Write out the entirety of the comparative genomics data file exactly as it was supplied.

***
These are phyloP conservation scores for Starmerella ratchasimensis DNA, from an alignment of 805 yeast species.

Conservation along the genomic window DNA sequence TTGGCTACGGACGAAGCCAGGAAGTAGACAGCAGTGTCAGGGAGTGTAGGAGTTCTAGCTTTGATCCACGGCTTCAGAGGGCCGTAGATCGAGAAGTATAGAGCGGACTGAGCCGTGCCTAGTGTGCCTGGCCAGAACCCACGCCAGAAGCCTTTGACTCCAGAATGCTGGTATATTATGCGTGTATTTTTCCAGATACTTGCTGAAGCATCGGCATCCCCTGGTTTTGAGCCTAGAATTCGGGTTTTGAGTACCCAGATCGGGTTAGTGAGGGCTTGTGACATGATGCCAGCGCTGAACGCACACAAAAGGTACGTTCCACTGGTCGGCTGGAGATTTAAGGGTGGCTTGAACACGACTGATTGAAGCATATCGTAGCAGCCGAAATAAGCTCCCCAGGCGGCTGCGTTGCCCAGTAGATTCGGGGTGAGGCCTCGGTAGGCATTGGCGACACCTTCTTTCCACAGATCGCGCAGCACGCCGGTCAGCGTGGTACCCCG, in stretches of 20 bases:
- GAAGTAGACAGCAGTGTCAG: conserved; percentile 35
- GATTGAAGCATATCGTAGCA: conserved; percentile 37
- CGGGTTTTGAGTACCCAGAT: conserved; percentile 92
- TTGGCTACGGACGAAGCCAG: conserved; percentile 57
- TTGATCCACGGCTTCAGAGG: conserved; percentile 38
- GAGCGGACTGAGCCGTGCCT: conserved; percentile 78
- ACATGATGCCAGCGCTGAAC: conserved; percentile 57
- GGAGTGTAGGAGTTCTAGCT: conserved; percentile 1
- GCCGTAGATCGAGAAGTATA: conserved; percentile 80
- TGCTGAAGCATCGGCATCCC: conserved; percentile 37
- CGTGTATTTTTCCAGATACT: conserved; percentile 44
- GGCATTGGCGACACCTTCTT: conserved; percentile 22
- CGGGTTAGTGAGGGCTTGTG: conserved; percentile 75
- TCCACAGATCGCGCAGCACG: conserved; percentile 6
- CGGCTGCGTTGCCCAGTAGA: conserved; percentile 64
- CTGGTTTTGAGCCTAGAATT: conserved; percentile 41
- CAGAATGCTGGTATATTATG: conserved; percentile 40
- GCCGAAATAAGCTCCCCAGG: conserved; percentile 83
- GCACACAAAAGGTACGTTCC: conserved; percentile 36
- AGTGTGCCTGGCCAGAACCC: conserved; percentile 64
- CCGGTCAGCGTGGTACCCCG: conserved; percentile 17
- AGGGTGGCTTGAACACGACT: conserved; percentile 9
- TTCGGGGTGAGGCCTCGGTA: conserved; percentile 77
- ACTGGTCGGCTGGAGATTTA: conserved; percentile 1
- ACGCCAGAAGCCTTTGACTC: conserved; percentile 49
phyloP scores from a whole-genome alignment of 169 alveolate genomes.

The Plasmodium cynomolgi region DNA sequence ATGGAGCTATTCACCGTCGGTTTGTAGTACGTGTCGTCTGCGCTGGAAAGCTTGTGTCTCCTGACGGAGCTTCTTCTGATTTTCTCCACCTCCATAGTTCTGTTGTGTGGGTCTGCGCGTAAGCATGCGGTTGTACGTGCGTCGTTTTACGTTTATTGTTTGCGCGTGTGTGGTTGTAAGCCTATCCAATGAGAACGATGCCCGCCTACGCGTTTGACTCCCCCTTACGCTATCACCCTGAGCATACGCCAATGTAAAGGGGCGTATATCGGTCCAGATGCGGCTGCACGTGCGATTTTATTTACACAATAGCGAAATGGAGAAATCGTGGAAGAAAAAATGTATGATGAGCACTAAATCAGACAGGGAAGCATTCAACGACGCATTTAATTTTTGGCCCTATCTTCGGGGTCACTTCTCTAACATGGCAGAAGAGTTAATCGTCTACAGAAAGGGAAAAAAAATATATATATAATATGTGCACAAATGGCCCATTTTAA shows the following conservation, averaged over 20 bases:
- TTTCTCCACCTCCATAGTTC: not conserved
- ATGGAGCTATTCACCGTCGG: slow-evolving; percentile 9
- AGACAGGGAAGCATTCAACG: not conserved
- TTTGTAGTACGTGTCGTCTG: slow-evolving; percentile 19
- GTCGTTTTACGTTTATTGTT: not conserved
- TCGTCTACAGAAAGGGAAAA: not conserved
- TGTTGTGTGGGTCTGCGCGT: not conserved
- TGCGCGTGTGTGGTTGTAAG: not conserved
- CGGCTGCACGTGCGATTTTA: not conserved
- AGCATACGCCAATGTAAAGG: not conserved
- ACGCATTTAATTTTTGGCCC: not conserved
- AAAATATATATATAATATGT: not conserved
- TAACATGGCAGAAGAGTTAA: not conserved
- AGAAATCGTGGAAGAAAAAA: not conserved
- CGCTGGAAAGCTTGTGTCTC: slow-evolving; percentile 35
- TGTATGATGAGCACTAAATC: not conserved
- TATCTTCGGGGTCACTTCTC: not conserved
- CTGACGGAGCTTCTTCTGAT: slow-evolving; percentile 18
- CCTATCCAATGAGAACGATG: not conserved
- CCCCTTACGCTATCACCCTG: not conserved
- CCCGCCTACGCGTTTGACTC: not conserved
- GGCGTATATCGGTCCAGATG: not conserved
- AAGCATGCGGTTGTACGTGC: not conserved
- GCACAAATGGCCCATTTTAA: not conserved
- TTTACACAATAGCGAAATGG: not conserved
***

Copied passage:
These are phyloP conservation scores for Starmerella ratchasimensis DNA, from an alignment of 805 yeast species.

Conservation along the genomic window DNA sequence TTGGCTACGGACGAAGCCAGGAAGTAGACAGCAGTGTCAGGGAGTGTAGGAGTTCTAGCTTTGATCCACGGCTTCAGAGGGCCGTAGATCGAGAAGTATAGAGCGGACTGAGCCGTGCCTAGTGTGCCTGGCCAGAACCCACGCCAGAAGCCTTTGACTCCAGAATGCTGGTATATTATGCGTGTATTTTTCCAGATACTTGCTGAAGCATCGGCATCCCCTGGTTTTGAGCCTAGAATTCGGGTTTTGAGTACCCAGATCGGGTTAGTGAGGGCTTGTGACATGATGCCAGCGCTGAACGCACACAAAAGGTACGTTCCACTGGTCGGCTGGAGATTTAAGGGTGGCTTGAACACGACTGATTGAAGCATATCGTAGCAGCCGAAATAAGCTCCCCAGGCGGCTGCGTTGCCCAGTAGATTCGGGGTGAGGCCTCGGTAGGCATTGGCGACACCTTCTTTCCACAGATCGCGCAGCACGCCGGTCAGCGTGGTACCCCG, in stretches of 20 bases:
- GAAGTAGACAGCAGTGTCAG: conserved; percentile 35
- GATTGAAGCATATCGTAGCA: conserved; percentile 37
- CGGGTTTTGAGTACCCAGAT: conserved; percentile 92
- TTGGCTACGGACGAAGCCAG: conserved; percentile 57
- TTGATCCACGGCTTCAGAGG: conserved; percentile 38
- GAGCGGACTGAGCCGTGCCT: conserved; percentile 78
- ACATGATGCCAGCGCTGAAC: conserved; percentile 57
- GGAGTGTAGGAGTTCTAGCT: conserved; percentile 1
- GCCGTAGATCGAGAAGTATA: conserved; percentile 80
- TGCTGAAGCATCGGCATCCC: conserved; percentile 37
- CGTGTATTTTTCCAGATACT: conserved; percentile 44
- GGCATTGGCGACACCTTCTT: conserved; percentile 22
- CGGGTTAGTGAGGGCTTGTG: conserved; percentile 75
- TCCACAGATCGCGCAGCACG: conserved; percentile 6
- CGGCTGCGTTGCCCAGTAGA: conserved; percentile 64
- CTGGTTTTGAGCCTAGAATT: conserved; percentile 41
- CAGAATGCTGGTATATTATG: conserved; percentile 40
- GCCGAAATAAGCTCCCCAGG: conserved; percentile 83
- GCACACAAAAGGTACGTTCC: conserved; percentile 36
- AGTGTGCCTGGCCAGAACCC: conserved; percentile 64
- CCGGTCAGCGTGGTACCCCG: conserved; percentile 17
- AGGGTGGCTTGAACACGACT: conserved; percentile 9
- TTCGGGGTGAGGCCTCGGTA: conserved; percentile 77
- ACTGGTCGGCTGGAGATTTA: conserved; percentile 1
- ACGCCAGAAGCCTTTGACTC: conserved; percentile 49
phyloP scores from a whole-genome alignment of 169 alveolate genomes.

The Plasmodium cynomolgi region DNA sequence ATGGAGCTATTCACCGTCGGTTTGTAGTACGTGTCGTCTGCGCTGGAAAGCTTGTGTCTCCTGACGGAGCTTCTTCTGATTTTCTCCACCTCCATAGTTCTGTTGTGTGGGTCTGCGCGTAAGCATGCGGTTGTACGTGCGTCGTTTTACGTTTATTGTTTGCGCGTGTGTGGTTGTAAGCCTATCCAATGAGAACGATGCCCGCCTACGCGTTTGACTCCCCCTTACGCTATCACCCTGAGCATACGCCAATGTAAAGGGGCGTATATCGGTCCAGATGCGGCTGCACGTGCGATTTTATTTACACAATAGCGAAATGGAGAAATCGTGGAAGAAAAAATGTATGATGAGCACTAAATCAGACAGGGAAGCATTCAACGACGCATTTAATTTTTGGCCCTATCTTCGGGGTCACTTCTCTAACATGGCAGAAGAGTTAATCGTCTACAGAAAGGGAAAAAAAATATATATATAATATGTGCACAAATGGCCCATTTTAA shows the following conservation, averaged over 20 bases:
- TTTCTCCACCTCCATAGTTC: not conserved
- ATGGAGCTATTCACCGTCGG: slow-evolving; percentile 9
- AGACAGGGAAGCATTCAACG: not conserved
- TTTGTAGTACGTGTCGTCTG: slow-evolving; percentile 19
- GTCGTTTTACGTTTATTGTT: not conserved
- TCGTCTACAGAAAGGGAAAA: not conserved
- TGTTGTGTGGGTCTGCGCGT: not conserved
- TGCGCGTGTGTGGTTGTAAG: not conserved
- CGGCTGCACGTGCGATTTTA: not conserved
- AGCATACGCCAATGTAAAGG: not conserved
- ACGCATTTAATTTTTGGCCC: not conserved
- AAAATATATATATAATATGT: not conserved
- TAACATGGCAGAAGAGTTAA: not conserved
- AGAAATCGTGGAAGAAAAAA: not conserved
- CGCTGGAAAGCTTGTGTCTC: slow-evolving; percentile 35
- TGTATGATGAGCACTAAATC: not conserved
- TATCTTCGGGGTCACTTCTC: not conserved
- CTGACGGAGCTTCTTCTGAT: slow-evolving; percentile 18
- CCTATCCAATGAGAACGATG: not conserved
- CCCCTTACGCTATCACCCTG: not conserved
- CCCGCCTACGCGTTTGACTC: not conserved
- GGCGTATATCGGTCCAGATG: not conserved
- AAGCATGCGGTTGTACGTGC: not conserved
- GCACAAATGGCCCATTTTAA: not conserved
- TTTACACAATAGCGAAATGG: not conserved